Words fly from their mouths with the greatest of ease as beat masters accompany on sax, drums and keys.
Welcome to the Bopaphonic Poetry Circus, where rhyme acrobats trade trapezes for tongue twisters and attempt to elevate a tradition carved out not by P.T. Barnum but by artists like Leonard Cohen and William S. Burroughs.
"We're trying to take performance poetry and put it into some kind of theatrical setting, get it out of coffeehouses, where you're just background," says poet, musician and ringmaster Robert Baker.
"What's going to be interesting is the accompaniment is going to be different from poet to poet. Hopefully what it will show is the rhythmic energy in performance poetry in all its various permutations."
Baker, Miles Bonny, Matt Fowler, Barry Barnes, Ed Tato and other Lawrence performance poets will take the center ring Friday and Saturday under the big top at Lawrence Community Theatre. Sideshow freaks, including a giraffe-necked elephant woman, an equestrian, a bearded lady and a two-headed gypsy fortune-teller, will add to the circus ambiance.
"It's sort of like smashing together poetry, music and circus and putting them into an atomizer," says show coordinator Penny Weiner. "We really don't know at this point what's going to come out of it."
Bring in the clowns
Baker, a housing and credit counselor, is perhaps best known in Lawrence for Three Minutes or Less, the annual variety show he organizes that features the community's quirky hidden talents. The same eccentric tendencies that sparked that show have inspired personal recording projects like "Robert Baker's Malarkey" and "Chameleon," CDs that feature poetry set to music played by Baker, Colin Mahoney and Brian Schey (the three call their trio Malarkey.)
Baker also helped produce "Kaw! Kaw! Kaw!" a compilation of Lawrence performance poets.
"I've been a performance poet since I was a teenager," Baker says. "I've always had an affinity for poems that I thought sounded like they should be read aloud. Some of the foo-foo poets, as I call them, never really made it for me.
"But when I first discovered Emily Dickinson at 10 years old, it made perfect sense to say out loud 'I'm nobody! Who are you? Are you -- Nobody -- too?'"
Baker now performs at arts centers, coffeehouses, college campuses and outdoor festivals about five times a year. He recently displayed his poetic prowess at the Austin International Poetry Festival in Texas.
His instrument of choice is the tenor saxophone, and its bold, vibrating tones often accompany his poetry. But he can play any woodwind instrument (his snake-charming clarinet accompanies "Chameleon," which he'll perform at the poetry circus.)
Miles Bonny embraces a different segment of the musical spectrum. The local producer who collaborates with Joe Good in the hip-hop group SoundsGood uses electronic accompaniment. His CD "Dino Jack Crispy" features a collection of his compositions.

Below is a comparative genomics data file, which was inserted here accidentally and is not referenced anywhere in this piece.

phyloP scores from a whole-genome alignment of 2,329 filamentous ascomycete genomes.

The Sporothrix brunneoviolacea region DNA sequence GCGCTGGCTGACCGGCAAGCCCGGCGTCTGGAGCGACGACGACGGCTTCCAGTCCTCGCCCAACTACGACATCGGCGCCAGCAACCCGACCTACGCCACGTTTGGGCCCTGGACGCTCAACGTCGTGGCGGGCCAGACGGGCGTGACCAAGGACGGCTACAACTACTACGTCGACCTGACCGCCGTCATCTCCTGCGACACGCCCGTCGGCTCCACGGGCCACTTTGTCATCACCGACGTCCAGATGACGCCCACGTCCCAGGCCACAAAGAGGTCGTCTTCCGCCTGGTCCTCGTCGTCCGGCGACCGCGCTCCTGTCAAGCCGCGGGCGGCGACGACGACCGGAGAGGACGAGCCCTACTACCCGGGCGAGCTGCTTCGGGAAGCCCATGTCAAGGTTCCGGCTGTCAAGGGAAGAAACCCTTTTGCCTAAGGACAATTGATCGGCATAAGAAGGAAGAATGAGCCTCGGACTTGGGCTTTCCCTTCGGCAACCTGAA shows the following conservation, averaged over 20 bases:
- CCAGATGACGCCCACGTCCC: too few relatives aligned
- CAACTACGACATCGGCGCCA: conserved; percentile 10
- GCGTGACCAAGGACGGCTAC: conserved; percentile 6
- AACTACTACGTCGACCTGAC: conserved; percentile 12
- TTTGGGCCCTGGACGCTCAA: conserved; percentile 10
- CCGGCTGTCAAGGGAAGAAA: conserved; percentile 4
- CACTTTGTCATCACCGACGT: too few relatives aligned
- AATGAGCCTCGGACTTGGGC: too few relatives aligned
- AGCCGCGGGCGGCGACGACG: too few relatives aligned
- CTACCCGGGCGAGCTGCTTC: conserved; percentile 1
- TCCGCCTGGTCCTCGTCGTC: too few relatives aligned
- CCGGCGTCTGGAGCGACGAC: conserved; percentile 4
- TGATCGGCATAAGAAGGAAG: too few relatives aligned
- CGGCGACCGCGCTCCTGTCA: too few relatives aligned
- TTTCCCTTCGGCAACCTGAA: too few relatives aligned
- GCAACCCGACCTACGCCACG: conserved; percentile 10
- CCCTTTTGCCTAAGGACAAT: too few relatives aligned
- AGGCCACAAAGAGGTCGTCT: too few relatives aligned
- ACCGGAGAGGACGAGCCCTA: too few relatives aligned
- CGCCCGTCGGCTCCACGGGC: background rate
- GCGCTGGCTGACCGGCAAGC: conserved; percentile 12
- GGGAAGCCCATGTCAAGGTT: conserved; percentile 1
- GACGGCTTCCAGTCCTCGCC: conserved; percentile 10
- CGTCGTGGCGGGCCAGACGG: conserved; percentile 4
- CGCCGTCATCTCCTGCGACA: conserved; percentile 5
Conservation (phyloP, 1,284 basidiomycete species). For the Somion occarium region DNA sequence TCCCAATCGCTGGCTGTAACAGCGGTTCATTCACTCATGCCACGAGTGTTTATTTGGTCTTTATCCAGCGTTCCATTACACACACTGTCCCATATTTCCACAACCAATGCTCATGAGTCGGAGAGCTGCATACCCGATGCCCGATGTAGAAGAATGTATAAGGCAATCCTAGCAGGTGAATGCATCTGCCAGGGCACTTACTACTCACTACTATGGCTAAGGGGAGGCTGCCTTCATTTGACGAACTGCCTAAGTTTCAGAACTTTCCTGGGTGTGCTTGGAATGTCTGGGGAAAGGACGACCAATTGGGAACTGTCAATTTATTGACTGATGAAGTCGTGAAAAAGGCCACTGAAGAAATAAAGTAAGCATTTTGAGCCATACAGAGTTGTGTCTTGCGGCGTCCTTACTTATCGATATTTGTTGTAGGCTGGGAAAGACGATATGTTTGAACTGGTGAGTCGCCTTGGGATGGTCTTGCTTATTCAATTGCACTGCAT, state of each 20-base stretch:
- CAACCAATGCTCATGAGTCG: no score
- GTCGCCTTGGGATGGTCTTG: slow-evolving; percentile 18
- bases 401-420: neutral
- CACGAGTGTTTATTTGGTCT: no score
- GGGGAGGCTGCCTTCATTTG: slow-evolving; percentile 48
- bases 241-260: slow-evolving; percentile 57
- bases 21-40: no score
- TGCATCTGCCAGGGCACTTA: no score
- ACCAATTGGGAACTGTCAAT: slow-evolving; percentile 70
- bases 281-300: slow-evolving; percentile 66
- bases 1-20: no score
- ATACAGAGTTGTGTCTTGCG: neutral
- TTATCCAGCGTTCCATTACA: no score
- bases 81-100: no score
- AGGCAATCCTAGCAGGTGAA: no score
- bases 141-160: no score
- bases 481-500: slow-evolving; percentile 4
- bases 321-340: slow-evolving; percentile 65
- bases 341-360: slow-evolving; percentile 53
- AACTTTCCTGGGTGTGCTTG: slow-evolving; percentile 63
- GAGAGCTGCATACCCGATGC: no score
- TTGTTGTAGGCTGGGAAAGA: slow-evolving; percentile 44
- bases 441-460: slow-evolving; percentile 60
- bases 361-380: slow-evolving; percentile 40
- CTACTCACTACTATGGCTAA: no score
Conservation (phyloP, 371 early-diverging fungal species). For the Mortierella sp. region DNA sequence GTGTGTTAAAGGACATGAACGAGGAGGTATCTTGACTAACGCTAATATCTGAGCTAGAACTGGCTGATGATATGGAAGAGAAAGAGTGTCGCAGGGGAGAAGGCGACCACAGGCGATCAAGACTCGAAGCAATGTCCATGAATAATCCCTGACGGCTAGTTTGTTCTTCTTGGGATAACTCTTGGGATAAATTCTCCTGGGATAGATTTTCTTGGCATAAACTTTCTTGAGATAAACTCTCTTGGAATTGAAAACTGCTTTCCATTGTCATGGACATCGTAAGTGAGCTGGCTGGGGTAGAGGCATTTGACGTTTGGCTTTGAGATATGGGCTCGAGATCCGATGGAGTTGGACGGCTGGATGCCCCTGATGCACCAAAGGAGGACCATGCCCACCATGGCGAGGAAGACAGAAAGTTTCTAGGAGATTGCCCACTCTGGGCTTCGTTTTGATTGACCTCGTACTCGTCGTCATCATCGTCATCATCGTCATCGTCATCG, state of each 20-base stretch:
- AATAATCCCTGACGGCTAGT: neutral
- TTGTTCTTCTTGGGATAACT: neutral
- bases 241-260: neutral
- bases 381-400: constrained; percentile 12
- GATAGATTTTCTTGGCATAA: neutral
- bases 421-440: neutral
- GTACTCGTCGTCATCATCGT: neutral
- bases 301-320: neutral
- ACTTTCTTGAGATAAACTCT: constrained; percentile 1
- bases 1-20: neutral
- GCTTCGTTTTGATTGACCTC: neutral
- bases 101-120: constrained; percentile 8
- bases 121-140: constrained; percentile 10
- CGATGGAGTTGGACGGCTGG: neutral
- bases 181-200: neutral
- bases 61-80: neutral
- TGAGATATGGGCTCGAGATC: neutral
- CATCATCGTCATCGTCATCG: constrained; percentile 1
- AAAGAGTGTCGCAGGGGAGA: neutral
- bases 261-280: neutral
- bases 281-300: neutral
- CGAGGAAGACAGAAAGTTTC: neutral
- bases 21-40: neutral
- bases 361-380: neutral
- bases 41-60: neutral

"It's a sound that reflects the many sides of my personality, from humorous to crazy, serious to contemplative," Bonny says.
One of the pieces he's slated to perform at the circus is "Undergraduate Catalog," which he wrote as a freshman living in Hashinger Hall at Kansas University.
"I was new to Kansas and college and was beginning to feel the freedom of being on my own in the world," says Bonny, who's originally from New Jersey.
He finds the freedom of poetry appealing and hopes events like the Bopaphonic Poetry Circus will draw more attention to the genre.
"I don't consider myself an active poet, so I would not know of the struggles most area poets face. However, I believe that events such as this one ... are essential to its growth, and I think with proper exposure, these events will continue to grow."
So why the circus theme?
"I think it's a way of injecting in what often is sort of a staid genre a little excitement and a new way of looking at poetry," says Weiner, who in addition to her role as director will join the sideshow freaks as a midget.
The plan is for Weiner and her cohorts to be stationed throughout the theater building and for audience members to take in the sights between performances. The theater will be draped in parachute material to create the feel of a circus tent.
Of course everyone knows it's just a theater, but illusion always has played a big part in the circus, Baker says.
"A lot of the poetry material we're going to do is going to emphasize the idea that sometimes reality is perception, but perception can be illusionary," he says. "I think that's why we're trying to frame this in thematic circus imagery."
In the end, the festive environment is just a backdrop for the poetic high-wire acts at center stage, Weiner says.
"If you think about going to the circus, there's a lot of different emotions. People are excited and tantalized, but there's also this horrifying aspect of 'What if the guy falls off the wire?' or 'Do they really bite the head off that chicken?'
The sideshow antics and circus imagery are really "a cloak for all of this poetry and music, which is really wonderful," she continues. "There's some really great work coming out of the poets and musicians."